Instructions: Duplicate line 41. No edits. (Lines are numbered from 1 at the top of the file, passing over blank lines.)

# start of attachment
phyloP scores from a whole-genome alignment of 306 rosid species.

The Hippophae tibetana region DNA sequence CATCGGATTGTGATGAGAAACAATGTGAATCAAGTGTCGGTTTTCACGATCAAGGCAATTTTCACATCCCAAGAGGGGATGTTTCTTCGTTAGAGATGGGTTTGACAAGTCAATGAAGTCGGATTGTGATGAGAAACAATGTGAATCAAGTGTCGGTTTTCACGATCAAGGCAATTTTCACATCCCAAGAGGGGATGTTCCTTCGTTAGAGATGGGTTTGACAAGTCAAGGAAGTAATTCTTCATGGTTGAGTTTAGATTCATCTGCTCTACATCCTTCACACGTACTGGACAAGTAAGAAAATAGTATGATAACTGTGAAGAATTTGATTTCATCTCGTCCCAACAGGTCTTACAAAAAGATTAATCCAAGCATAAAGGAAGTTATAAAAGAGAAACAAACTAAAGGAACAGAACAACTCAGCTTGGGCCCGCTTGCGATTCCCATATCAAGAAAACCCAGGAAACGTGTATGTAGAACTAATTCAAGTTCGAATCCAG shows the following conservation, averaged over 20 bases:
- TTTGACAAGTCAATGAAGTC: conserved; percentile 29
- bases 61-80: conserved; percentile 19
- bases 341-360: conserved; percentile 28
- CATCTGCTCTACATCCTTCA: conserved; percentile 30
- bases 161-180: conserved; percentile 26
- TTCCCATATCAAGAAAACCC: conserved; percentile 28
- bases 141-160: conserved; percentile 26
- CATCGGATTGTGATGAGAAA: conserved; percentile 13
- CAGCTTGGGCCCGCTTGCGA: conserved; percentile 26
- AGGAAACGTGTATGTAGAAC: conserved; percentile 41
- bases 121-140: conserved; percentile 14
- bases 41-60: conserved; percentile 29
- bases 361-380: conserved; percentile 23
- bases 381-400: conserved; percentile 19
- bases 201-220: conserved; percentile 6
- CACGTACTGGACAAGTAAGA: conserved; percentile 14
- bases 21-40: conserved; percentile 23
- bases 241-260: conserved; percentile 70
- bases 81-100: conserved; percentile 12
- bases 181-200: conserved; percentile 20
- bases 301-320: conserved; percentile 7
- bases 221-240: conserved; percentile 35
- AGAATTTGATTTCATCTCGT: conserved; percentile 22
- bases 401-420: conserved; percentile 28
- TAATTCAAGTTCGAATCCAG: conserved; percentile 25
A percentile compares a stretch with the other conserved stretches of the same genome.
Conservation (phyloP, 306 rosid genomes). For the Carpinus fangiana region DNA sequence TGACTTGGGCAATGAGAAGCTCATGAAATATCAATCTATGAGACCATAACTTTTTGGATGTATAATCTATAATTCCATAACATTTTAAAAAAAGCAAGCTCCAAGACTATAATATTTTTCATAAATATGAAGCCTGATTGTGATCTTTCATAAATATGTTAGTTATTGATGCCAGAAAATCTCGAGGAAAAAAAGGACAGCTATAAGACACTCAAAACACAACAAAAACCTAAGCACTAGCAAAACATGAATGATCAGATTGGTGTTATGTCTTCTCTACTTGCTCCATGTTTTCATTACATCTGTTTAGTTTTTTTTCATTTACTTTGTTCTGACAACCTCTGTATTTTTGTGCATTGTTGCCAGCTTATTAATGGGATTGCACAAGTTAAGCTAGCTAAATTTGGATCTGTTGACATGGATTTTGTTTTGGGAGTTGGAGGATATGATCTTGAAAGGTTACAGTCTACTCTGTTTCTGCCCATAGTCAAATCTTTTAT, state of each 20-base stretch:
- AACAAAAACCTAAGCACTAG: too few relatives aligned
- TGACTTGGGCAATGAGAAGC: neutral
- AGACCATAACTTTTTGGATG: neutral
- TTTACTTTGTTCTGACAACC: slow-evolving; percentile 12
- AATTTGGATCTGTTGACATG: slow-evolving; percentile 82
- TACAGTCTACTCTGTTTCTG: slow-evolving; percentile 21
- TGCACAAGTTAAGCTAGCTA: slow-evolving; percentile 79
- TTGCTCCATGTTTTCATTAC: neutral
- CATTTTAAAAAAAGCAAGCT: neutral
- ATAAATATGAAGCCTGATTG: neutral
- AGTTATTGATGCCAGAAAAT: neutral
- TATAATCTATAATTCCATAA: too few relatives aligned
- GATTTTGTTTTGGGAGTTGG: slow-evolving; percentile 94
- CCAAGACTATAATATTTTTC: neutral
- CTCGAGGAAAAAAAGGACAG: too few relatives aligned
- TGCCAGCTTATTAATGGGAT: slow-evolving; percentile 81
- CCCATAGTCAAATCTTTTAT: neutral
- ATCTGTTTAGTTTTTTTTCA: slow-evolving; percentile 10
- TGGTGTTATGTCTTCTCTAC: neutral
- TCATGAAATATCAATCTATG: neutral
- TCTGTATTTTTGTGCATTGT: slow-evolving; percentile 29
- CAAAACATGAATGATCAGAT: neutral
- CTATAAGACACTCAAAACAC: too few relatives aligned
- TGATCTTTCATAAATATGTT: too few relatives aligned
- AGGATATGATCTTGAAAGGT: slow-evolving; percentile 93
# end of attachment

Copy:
- TATAATCTATAATTCCATAA: too few relatives aligned